Dallas drafts Frederick in first round
The Dallas Cowboys selected Wisconsin center Travis Frederick No. 31 overall in the first round of the 2013 NFL Draft on Thursday night. The 6-foot-4, 338-pound offensive lineman is the latest in a long line of pro products for the Badgers, who have sent 14 other offensive linemen to the NFL since 2000.
Frederick started 27 games over the last two seasons and was a first-team All-Big Ten selection in 2012. Read the full scouting reporting on Frederick at FOXSports.com. According to DallasCowboys.com, center wasn’t one of the positions considered to be a strong need for the Cowboys. But Frederick has started at guard and center for the Badgers. Read the full post here.
Frederick was the only Big Ten player chosen Thursday night. Here’s an NFL.com NFL Network video of Frederick’s selection.
On Friday night, the NFL conducts rounds two and three of the draft with the remaining rounds coming Saturday. Earlier, BTN.com’s Tom Dienhart gave his top 20 Big Ten prospects. Frederick was listed at No. 3 overall and projected by many to go in the third round.
Here’s what Dienhart wrote:
1. Johnathan Hankins, 6-3/320, DT, Ohio State. (late-first round/early second): The big fella left school a year early, developing into a force up front. He’s a classic two-gap player who has the strength to take on a double-team. Hankins excels vs. the run and has great strength but isn’t much of a pass rusher.
2. Kawann Short, 6-3/308, DT, Purdue (second round): “KK” was a prep basketball teammate in East Chicago of ex-Boilermakers great E’Twaun Moore, giving you an indication of his athletic ability. Short displayed an ability to play hard from down to down this season. He also has a knack for making plays.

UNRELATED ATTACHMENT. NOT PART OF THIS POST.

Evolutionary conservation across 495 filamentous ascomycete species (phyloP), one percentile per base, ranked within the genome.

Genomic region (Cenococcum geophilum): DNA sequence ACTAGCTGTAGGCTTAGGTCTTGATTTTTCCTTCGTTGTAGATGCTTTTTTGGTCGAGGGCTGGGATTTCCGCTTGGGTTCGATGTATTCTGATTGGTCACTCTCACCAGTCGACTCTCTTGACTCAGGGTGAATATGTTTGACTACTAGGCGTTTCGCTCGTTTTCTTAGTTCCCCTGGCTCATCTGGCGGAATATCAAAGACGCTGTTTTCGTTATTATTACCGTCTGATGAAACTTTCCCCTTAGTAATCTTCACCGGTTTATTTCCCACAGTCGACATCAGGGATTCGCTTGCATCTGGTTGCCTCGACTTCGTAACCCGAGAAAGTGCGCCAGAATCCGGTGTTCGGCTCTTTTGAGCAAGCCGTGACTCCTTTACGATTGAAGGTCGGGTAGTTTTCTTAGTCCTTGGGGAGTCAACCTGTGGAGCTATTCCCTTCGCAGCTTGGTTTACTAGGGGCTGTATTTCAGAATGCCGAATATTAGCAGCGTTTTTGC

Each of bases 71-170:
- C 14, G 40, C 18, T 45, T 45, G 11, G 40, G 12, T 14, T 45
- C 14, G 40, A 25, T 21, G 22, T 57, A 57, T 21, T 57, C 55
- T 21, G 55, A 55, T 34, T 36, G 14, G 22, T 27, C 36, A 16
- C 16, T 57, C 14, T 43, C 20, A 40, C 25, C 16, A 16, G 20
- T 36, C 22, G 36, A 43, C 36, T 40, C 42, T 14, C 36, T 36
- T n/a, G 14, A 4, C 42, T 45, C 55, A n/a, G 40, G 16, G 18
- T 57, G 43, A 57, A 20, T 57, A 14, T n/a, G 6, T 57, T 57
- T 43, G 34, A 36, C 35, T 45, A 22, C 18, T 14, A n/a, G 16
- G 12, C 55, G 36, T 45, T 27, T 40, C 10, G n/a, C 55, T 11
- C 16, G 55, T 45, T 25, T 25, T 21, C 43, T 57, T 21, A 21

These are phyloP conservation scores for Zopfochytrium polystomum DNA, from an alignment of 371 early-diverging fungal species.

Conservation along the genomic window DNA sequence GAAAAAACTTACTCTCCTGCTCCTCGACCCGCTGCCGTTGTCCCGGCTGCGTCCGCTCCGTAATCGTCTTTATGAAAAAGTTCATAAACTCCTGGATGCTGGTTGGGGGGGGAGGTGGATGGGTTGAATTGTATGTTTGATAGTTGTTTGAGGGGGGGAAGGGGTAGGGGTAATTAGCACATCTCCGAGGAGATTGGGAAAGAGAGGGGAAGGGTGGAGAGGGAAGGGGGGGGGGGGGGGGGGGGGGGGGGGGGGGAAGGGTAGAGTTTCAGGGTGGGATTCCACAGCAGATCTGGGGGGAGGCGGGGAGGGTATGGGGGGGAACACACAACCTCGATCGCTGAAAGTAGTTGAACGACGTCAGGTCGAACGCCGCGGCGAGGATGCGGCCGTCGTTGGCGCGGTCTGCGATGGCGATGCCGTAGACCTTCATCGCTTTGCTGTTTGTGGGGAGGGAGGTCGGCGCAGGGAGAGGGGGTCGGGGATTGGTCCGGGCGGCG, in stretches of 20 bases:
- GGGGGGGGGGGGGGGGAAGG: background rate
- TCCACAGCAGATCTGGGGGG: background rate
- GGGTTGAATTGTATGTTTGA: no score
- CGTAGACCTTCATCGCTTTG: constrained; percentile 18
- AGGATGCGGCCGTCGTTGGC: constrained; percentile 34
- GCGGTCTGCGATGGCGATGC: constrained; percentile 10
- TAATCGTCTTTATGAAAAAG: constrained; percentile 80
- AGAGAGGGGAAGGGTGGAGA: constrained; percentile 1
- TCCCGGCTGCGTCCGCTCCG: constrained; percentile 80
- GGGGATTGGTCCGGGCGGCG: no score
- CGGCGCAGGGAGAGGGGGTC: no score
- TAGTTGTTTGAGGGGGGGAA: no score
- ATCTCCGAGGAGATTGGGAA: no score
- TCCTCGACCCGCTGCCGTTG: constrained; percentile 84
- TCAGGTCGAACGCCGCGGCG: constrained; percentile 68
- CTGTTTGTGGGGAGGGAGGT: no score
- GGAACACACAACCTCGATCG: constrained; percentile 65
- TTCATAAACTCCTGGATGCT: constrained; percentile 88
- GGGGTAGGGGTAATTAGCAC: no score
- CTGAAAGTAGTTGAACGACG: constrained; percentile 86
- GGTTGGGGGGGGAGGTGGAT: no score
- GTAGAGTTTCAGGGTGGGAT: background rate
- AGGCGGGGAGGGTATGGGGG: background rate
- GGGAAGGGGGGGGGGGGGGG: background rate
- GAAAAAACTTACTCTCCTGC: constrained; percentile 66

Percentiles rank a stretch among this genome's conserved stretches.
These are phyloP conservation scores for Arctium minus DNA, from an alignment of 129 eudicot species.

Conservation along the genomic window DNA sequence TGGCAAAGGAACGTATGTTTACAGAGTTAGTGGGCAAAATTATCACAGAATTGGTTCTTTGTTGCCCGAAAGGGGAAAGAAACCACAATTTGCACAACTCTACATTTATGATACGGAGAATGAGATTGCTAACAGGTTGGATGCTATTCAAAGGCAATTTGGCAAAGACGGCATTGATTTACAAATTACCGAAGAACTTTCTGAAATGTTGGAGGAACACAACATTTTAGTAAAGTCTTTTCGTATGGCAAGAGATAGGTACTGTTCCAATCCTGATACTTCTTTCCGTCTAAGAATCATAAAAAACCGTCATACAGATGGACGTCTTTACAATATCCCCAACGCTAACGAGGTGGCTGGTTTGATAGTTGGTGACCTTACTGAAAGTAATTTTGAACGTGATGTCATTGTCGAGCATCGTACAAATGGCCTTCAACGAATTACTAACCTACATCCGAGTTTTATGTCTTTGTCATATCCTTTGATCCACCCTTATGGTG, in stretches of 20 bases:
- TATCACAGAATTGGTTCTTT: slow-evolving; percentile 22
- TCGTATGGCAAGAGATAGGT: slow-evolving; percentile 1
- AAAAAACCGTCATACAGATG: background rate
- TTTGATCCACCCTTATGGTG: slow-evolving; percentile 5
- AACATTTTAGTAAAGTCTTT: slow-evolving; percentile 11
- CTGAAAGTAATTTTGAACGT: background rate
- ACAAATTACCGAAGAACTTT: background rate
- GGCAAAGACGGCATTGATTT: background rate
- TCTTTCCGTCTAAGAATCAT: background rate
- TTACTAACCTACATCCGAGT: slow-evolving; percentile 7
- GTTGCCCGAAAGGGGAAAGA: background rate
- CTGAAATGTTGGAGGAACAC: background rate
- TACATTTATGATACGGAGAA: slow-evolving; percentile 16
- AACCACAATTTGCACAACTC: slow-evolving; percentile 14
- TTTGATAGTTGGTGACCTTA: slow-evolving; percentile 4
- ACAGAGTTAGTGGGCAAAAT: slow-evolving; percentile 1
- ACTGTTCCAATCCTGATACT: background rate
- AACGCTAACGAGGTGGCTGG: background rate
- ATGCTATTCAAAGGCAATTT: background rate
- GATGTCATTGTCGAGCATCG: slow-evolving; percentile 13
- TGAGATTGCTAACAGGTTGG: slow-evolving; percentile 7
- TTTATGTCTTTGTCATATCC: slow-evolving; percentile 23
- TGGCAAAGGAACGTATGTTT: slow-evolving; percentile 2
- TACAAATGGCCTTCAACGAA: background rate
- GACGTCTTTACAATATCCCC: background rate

3. Travis Frederick, 6-4/338, C, Wisconsin (third round): He is a massive 300-plus-pound anchor on the interior who lacks athletic ability. Frederick brings smarts, savvy and strength to the position; but the underclassman is not overly quick. In fact, he’s down-right slow. Frederick also can play guard.
4. Le’Veon Bell, 6-2/244, RB, Michigan State (third round): Bell literally and figuratively was the Spartan offense last season, carrying the ball 382 times for 1,793 yards. Why not get paid for that type of abuse? Exactly. So, Bell declared early. He’s a big, physical back who can move the pile but he lacks top-end speed.
5. Montee Ball, 5-11/215, RB, Wisconsin (third round): He came close to coming out last season but returned to cement himself as an all-time NCAA great. What Ball lacks in burst and top-end speed he compensates for with durability and toughness.
6. William Gholston, 6-6/278, E, Michigan State (third round): Gholston looks the part of a modern day Bubba Smith. But he doesn’t always play with intensity. Still, he opted to turn pro. In the correct environment, he may thrive as an edge rusher who also has the size to stop the run—especially as an end in a 3-4 scheme.
7. John Simon, 6-2/256, E, Ohio State (fourth round): The guy knows one speed: full blast. What he lacks if size and physical attributes Simon compensates for with sheer will. And he’s a leader who Urban Meyer has compared to Tim Tebow. Simon also has played some linebacker and defensive tackle. He had a Big Ten-high nine sacks last season.
8. Akeem Spence, 6-1/305, DT, Illinois (fifth round): He lacks height, but Spence is a bull who excels at getting penetration. Wedging him out of the hole is a difficult proposition. He’s the prototypical three-technique tackle. Not much of a pass rusher.